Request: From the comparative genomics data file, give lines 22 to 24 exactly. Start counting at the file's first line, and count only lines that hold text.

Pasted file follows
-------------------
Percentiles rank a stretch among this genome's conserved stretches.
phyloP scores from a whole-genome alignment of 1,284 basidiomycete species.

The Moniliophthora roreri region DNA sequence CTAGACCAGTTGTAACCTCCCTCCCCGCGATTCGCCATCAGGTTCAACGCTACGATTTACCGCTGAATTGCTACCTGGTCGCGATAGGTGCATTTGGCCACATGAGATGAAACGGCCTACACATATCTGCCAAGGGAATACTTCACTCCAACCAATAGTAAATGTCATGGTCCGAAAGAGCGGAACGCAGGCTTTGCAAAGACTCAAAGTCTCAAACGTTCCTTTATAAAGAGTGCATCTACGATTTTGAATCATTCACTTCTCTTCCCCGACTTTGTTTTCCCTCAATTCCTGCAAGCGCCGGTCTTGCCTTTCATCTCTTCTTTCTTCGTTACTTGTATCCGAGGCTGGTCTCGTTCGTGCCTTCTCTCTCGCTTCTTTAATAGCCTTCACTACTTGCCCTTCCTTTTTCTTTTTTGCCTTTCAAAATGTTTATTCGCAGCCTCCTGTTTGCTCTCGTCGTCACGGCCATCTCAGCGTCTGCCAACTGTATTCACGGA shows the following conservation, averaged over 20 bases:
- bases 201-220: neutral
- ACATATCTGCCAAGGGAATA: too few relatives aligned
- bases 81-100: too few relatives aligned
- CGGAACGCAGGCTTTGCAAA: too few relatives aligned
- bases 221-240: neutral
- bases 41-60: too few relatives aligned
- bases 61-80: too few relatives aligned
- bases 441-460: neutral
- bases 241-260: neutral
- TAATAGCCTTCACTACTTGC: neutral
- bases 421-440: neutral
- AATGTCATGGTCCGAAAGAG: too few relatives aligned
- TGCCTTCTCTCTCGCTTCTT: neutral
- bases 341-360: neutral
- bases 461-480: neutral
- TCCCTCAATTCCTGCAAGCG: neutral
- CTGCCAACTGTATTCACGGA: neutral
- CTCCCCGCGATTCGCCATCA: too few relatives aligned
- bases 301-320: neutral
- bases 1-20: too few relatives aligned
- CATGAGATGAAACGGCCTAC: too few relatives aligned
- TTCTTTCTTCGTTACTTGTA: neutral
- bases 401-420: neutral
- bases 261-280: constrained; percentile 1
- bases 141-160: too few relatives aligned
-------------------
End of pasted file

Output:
- bases 301-320: neutral
- bases 1-20: too few relatives aligned
- CATGAGATGAAACGGCCTAC: too few relatives aligned